Barbara G. Novick
Barbara G. Novickis vice chairman at BlackRock and a member of the Global Executive and Global Operating Committees at BlackRock. She heads the firm’s efforts globally on government relations and public policy. Previously, Ms. Novick headed the Global Client Group and oversaw global business development and marketing and client services across equity, fixed-income, liquidity, alternative investment, and real estate products at BlackRock. She also served as vice president in the mortgage products group at the First Boston Corporation and has worked at Morgan Stanley. Ms. Novick is the author of numerous articles on asset management and public policy issues. She currently serves as a trustee of Cornell University, UJA-Federation of New York, and the HCM Foundation and as a member of the CFA Institute Future of Finance Advisory Council and the Reuters Editorial Advisory Board. Ms. Novick holds a BA degree in economics from Cornell University.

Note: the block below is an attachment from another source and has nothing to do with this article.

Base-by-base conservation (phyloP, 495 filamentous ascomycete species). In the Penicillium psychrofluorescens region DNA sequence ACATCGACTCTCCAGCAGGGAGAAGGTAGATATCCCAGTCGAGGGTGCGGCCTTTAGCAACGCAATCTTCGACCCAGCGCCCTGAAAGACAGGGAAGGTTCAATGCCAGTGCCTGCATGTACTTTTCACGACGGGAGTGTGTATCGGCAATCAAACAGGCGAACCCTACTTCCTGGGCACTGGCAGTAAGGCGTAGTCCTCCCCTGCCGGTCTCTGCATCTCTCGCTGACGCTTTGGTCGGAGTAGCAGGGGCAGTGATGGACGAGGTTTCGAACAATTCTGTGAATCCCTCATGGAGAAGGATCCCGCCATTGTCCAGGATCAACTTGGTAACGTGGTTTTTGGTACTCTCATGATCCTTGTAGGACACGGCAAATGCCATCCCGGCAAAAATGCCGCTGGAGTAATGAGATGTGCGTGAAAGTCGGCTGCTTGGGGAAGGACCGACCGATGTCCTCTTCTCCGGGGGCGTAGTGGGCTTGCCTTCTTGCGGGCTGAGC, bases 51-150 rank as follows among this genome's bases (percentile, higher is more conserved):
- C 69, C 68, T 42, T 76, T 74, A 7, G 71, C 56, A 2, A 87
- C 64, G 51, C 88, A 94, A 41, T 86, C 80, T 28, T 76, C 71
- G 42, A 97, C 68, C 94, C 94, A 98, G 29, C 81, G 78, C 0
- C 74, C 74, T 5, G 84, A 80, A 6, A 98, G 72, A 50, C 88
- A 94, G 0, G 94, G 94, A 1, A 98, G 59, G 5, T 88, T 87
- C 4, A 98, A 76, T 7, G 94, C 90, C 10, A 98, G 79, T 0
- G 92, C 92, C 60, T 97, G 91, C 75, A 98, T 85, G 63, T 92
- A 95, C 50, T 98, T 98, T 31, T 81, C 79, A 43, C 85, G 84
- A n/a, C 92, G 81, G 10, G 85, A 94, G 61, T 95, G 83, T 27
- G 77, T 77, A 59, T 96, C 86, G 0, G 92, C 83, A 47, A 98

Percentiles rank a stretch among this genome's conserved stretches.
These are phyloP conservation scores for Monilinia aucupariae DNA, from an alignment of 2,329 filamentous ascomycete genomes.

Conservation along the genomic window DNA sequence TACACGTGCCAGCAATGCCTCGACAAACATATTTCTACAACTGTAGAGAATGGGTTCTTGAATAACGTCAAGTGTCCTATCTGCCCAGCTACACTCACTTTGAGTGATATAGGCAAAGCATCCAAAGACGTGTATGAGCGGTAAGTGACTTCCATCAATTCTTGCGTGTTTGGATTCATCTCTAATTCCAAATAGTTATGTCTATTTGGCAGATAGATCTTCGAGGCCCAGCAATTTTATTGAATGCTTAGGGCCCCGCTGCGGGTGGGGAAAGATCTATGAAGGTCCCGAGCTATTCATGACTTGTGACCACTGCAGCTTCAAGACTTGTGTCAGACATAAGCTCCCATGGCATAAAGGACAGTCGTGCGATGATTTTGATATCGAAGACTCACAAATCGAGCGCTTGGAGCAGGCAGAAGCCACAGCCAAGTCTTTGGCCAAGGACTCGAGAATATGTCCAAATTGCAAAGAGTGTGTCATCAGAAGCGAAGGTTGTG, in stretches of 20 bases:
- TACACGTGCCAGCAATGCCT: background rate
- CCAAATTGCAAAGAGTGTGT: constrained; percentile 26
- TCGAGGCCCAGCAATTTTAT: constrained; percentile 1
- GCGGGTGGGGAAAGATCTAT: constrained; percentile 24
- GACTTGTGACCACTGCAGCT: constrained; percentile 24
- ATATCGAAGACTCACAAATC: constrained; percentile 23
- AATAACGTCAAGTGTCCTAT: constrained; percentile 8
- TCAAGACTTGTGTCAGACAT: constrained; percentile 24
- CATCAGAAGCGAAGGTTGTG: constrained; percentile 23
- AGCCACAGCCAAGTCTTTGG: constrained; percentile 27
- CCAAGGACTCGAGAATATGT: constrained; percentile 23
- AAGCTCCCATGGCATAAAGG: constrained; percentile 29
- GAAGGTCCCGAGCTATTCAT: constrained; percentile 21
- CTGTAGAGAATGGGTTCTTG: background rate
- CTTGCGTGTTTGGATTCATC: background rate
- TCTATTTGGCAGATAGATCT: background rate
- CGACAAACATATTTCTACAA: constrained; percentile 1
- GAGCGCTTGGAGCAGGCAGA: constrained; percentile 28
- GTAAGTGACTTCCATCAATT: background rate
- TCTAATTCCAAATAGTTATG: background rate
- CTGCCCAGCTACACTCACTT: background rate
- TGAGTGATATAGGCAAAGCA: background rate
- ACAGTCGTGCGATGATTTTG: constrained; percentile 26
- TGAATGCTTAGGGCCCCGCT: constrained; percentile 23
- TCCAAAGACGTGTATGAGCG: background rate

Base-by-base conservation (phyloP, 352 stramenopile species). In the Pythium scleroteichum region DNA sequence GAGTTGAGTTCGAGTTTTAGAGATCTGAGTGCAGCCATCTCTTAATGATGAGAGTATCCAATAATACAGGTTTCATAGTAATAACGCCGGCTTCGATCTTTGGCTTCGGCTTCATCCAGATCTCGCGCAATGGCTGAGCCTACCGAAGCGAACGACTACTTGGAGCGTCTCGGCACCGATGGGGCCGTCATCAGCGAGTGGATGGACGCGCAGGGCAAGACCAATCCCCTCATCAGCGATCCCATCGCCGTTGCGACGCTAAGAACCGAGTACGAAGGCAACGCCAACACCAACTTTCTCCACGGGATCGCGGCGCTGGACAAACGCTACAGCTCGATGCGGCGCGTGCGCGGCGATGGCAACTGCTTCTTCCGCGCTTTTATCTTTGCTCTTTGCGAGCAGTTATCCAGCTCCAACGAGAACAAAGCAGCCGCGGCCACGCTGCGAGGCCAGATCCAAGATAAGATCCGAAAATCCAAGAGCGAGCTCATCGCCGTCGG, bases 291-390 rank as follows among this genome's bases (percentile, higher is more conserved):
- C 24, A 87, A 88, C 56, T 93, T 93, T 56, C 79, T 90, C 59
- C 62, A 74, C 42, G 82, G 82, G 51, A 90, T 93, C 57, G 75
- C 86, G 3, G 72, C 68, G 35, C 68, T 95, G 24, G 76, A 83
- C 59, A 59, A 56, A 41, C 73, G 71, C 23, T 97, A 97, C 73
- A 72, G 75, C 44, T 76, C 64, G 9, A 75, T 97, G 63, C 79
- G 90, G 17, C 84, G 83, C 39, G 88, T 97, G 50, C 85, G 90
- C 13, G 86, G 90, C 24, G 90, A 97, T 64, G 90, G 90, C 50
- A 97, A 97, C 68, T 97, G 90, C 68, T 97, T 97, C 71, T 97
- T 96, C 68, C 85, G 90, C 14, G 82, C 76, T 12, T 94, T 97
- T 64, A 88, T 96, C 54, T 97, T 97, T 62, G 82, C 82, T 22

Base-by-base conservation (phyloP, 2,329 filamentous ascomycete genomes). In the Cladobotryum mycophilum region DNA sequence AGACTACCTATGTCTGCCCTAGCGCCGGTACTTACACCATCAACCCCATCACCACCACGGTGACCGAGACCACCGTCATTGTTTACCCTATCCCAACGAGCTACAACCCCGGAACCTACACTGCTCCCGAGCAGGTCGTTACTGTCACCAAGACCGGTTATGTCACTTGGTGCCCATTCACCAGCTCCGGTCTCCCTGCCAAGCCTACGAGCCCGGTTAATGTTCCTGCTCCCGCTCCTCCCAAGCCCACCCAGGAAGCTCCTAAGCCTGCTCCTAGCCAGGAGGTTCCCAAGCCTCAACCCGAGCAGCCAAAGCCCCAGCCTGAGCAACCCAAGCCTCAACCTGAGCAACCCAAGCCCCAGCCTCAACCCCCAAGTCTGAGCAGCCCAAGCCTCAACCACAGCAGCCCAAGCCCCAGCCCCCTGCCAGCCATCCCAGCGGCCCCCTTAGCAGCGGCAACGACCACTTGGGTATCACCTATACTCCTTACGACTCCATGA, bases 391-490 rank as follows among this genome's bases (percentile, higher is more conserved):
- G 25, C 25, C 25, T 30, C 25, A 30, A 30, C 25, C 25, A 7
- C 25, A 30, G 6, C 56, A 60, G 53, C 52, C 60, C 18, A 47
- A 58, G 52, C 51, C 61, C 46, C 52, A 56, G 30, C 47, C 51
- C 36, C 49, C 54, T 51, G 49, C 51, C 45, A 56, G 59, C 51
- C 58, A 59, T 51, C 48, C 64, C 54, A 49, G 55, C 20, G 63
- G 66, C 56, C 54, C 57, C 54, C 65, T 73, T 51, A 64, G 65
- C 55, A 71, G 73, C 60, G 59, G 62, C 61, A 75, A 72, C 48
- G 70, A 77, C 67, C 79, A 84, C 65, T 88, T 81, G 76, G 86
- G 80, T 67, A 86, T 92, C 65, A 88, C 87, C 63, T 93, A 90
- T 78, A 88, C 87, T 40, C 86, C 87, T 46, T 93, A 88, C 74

Saker Nusseibehis CEO and head of investment at Hermes Fund Managers. Previously, he served as chief investment officer of global equities and global head of equities at Fortis Investments. Mr. Nusseibeh also served as chief investment officer of global equities and head of marketing at SGAM UK and as a managing director at SGAM. He started his career at Mercury Asset Management. Mr. Nusseibeh is chairman of the 300 Club, a group of leading investment professionals who aim to raise awareness about the potential impact of current market thinking and behavior. He is also a public member of Network Rail.
Robert C. Pozen